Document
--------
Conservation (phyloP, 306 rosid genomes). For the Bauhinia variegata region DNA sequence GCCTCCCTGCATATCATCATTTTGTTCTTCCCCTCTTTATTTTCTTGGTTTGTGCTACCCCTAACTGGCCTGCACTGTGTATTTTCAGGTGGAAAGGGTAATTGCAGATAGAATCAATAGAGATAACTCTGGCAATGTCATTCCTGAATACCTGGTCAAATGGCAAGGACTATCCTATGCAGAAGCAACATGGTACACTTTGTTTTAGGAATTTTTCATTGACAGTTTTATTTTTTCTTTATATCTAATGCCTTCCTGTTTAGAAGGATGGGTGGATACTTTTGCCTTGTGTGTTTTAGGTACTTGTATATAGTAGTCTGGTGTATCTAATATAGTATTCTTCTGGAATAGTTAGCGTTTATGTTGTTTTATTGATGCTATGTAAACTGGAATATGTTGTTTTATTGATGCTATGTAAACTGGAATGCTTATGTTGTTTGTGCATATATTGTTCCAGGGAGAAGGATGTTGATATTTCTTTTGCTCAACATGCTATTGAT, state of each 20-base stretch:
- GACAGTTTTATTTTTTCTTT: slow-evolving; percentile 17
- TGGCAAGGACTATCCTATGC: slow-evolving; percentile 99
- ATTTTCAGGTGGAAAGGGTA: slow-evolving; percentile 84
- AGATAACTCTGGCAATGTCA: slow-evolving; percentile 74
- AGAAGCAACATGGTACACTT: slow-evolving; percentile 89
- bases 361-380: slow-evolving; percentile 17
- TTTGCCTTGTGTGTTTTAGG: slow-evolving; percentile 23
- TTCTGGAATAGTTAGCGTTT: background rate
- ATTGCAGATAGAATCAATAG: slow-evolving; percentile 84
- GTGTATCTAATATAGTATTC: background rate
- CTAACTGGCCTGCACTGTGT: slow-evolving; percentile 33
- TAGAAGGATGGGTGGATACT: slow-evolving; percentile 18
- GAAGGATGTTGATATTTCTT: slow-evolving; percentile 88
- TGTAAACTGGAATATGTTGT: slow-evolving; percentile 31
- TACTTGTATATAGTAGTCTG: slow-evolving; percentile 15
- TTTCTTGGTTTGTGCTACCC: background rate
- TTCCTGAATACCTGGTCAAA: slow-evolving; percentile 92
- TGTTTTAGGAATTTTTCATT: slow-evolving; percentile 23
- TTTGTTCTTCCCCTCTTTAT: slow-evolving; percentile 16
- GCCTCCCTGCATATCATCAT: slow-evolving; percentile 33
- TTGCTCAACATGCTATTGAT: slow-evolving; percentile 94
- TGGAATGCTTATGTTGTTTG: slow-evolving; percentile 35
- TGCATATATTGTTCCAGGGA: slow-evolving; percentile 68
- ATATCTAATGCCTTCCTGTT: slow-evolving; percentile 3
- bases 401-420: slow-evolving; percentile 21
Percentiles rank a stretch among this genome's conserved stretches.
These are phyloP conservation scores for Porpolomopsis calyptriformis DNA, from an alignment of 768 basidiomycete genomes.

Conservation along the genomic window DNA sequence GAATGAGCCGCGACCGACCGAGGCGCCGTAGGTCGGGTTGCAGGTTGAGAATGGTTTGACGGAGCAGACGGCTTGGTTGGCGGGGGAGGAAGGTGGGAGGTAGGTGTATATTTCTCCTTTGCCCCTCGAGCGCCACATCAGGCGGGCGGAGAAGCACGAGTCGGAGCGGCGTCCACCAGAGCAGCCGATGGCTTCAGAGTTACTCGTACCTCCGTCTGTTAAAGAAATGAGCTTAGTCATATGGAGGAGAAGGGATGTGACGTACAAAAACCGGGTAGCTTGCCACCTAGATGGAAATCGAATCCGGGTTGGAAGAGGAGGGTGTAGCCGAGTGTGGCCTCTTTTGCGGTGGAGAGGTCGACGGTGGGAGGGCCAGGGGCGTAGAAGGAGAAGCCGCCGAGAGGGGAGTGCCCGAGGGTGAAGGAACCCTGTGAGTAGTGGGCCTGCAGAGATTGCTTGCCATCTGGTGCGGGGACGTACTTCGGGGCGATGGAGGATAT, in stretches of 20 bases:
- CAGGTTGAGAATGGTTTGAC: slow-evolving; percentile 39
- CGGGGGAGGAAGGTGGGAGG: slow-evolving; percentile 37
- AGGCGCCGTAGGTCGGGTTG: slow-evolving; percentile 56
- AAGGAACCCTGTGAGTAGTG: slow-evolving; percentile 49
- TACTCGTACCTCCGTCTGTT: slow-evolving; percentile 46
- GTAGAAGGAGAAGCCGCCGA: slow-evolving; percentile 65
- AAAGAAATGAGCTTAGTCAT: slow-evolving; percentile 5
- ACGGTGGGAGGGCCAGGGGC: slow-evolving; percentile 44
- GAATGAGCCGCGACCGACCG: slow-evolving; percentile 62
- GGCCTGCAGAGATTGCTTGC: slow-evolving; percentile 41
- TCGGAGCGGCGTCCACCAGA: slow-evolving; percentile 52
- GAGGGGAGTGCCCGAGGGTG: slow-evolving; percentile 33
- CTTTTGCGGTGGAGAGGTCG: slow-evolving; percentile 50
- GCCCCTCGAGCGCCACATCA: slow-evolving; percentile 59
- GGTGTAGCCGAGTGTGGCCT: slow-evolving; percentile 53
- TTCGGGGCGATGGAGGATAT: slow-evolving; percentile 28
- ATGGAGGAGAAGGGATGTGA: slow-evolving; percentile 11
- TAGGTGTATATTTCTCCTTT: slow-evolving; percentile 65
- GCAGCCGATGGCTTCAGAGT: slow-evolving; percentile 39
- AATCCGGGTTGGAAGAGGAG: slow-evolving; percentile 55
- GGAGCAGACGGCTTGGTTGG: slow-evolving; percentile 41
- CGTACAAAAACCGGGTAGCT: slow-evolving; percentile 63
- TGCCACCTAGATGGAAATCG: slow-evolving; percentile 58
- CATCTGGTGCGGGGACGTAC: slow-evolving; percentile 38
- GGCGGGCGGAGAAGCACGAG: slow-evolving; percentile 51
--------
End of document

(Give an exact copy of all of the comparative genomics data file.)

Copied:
Conservation (phyloP, 306 rosid genomes). For the Bauhinia variegata region DNA sequence GCCTCCCTGCATATCATCATTTTGTTCTTCCCCTCTTTATTTTCTTGGTTTGTGCTACCCCTAACTGGCCTGCACTGTGTATTTTCAGGTGGAAAGGGTAATTGCAGATAGAATCAATAGAGATAACTCTGGCAATGTCATTCCTGAATACCTGGTCAAATGGCAAGGACTATCCTATGCAGAAGCAACATGGTACACTTTGTTTTAGGAATTTTTCATTGACAGTTTTATTTTTTCTTTATATCTAATGCCTTCCTGTTTAGAAGGATGGGTGGATACTTTTGCCTTGTGTGTTTTAGGTACTTGTATATAGTAGTCTGGTGTATCTAATATAGTATTCTTCTGGAATAGTTAGCGTTTATGTTGTTTTATTGATGCTATGTAAACTGGAATATGTTGTTTTATTGATGCTATGTAAACTGGAATGCTTATGTTGTTTGTGCATATATTGTTCCAGGGAGAAGGATGTTGATATTTCTTTTGCTCAACATGCTATTGAT, state of each 20-base stretch:
- GACAGTTTTATTTTTTCTTT: slow-evolving; percentile 17
- TGGCAAGGACTATCCTATGC: slow-evolving; percentile 99
- ATTTTCAGGTGGAAAGGGTA: slow-evolving; percentile 84
- AGATAACTCTGGCAATGTCA: slow-evolving; percentile 74
- AGAAGCAACATGGTACACTT: slow-evolving; percentile 89
- bases 361-380: slow-evolving; percentile 17
- TTTGCCTTGTGTGTTTTAGG: slow-evolving; percentile 23
- TTCTGGAATAGTTAGCGTTT: background rate
- ATTGCAGATAGAATCAATAG: slow-evolving; percentile 84
- GTGTATCTAATATAGTATTC: background rate
- CTAACTGGCCTGCACTGTGT: slow-evolving; percentile 33
- TAGAAGGATGGGTGGATACT: slow-evolving; percentile 18
- GAAGGATGTTGATATTTCTT: slow-evolving; percentile 88
- TGTAAACTGGAATATGTTGT: slow-evolving; percentile 31
- TACTTGTATATAGTAGTCTG: slow-evolving; percentile 15
- TTTCTTGGTTTGTGCTACCC: background rate
- TTCCTGAATACCTGGTCAAA: slow-evolving; percentile 92
- TGTTTTAGGAATTTTTCATT: slow-evolving; percentile 23
- TTTGTTCTTCCCCTCTTTAT: slow-evolving; percentile 16
- GCCTCCCTGCATATCATCAT: slow-evolving; percentile 33
- TTGCTCAACATGCTATTGAT: slow-evolving; percentile 94
- TGGAATGCTTATGTTGTTTG: slow-evolving; percentile 35
- TGCATATATTGTTCCAGGGA: slow-evolving; percentile 68
- ATATCTAATGCCTTCCTGTT: slow-evolving; percentile 3
- bases 401-420: slow-evolving; percentile 21
Percentiles rank a stretch among this genome's conserved stretches.
These are phyloP conservation scores for Porpolomopsis calyptriformis DNA, from an alignment of 768 basidiomycete genomes.

Conservation along the genomic window DNA sequence GAATGAGCCGCGACCGACCGAGGCGCCGTAGGTCGGGTTGCAGGTTGAGAATGGTTTGACGGAGCAGACGGCTTGGTTGGCGGGGGAGGAAGGTGGGAGGTAGGTGTATATTTCTCCTTTGCCCCTCGAGCGCCACATCAGGCGGGCGGAGAAGCACGAGTCGGAGCGGCGTCCACCAGAGCAGCCGATGGCTTCAGAGTTACTCGTACCTCCGTCTGTTAAAGAAATGAGCTTAGTCATATGGAGGAGAAGGGATGTGACGTACAAAAACCGGGTAGCTTGCCACCTAGATGGAAATCGAATCCGGGTTGGAAGAGGAGGGTGTAGCCGAGTGTGGCCTCTTTTGCGGTGGAGAGGTCGACGGTGGGAGGGCCAGGGGCGTAGAAGGAGAAGCCGCCGAGAGGGGAGTGCCCGAGGGTGAAGGAACCCTGTGAGTAGTGGGCCTGCAGAGATTGCTTGCCATCTGGTGCGGGGACGTACTTCGGGGCGATGGAGGATAT, in stretches of 20 bases:
- CAGGTTGAGAATGGTTTGAC: slow-evolving; percentile 39
- CGGGGGAGGAAGGTGGGAGG: slow-evolving; percentile 37
- AGGCGCCGTAGGTCGGGTTG: slow-evolving; percentile 56
- AAGGAACCCTGTGAGTAGTG: slow-evolving; percentile 49
- TACTCGTACCTCCGTCTGTT: slow-evolving; percentile 46
- GTAGAAGGAGAAGCCGCCGA: slow-evolving; percentile 65
- AAAGAAATGAGCTTAGTCAT: slow-evolving; percentile 5
- ACGGTGGGAGGGCCAGGGGC: slow-evolving; percentile 44
- GAATGAGCCGCGACCGACCG: slow-evolving; percentile 62
- GGCCTGCAGAGATTGCTTGC: slow-evolving; percentile 41
- TCGGAGCGGCGTCCACCAGA: slow-evolving; percentile 52
- GAGGGGAGTGCCCGAGGGTG: slow-evolving; percentile 33
- CTTTTGCGGTGGAGAGGTCG: slow-evolving; percentile 50
- GCCCCTCGAGCGCCACATCA: slow-evolving; percentile 59
- GGTGTAGCCGAGTGTGGCCT: slow-evolving; percentile 53
- TTCGGGGCGATGGAGGATAT: slow-evolving; percentile 28
- ATGGAGGAGAAGGGATGTGA: slow-evolving; percentile 11
- TAGGTGTATATTTCTCCTTT: slow-evolving; percentile 65
- GCAGCCGATGGCTTCAGAGT: slow-evolving; percentile 39
- AATCCGGGTTGGAAGAGGAG: slow-evolving; percentile 55
- GGAGCAGACGGCTTGGTTGG: slow-evolving; percentile 41
- CGTACAAAAACCGGGTAGCT: slow-evolving; percentile 63
- TGCCACCTAGATGGAAATCG: slow-evolving; percentile 58
- CATCTGGTGCGGGGACGTAC: slow-evolving; percentile 38
- GGCGGGCGGAGAAGCACGAG: slow-evolving; percentile 51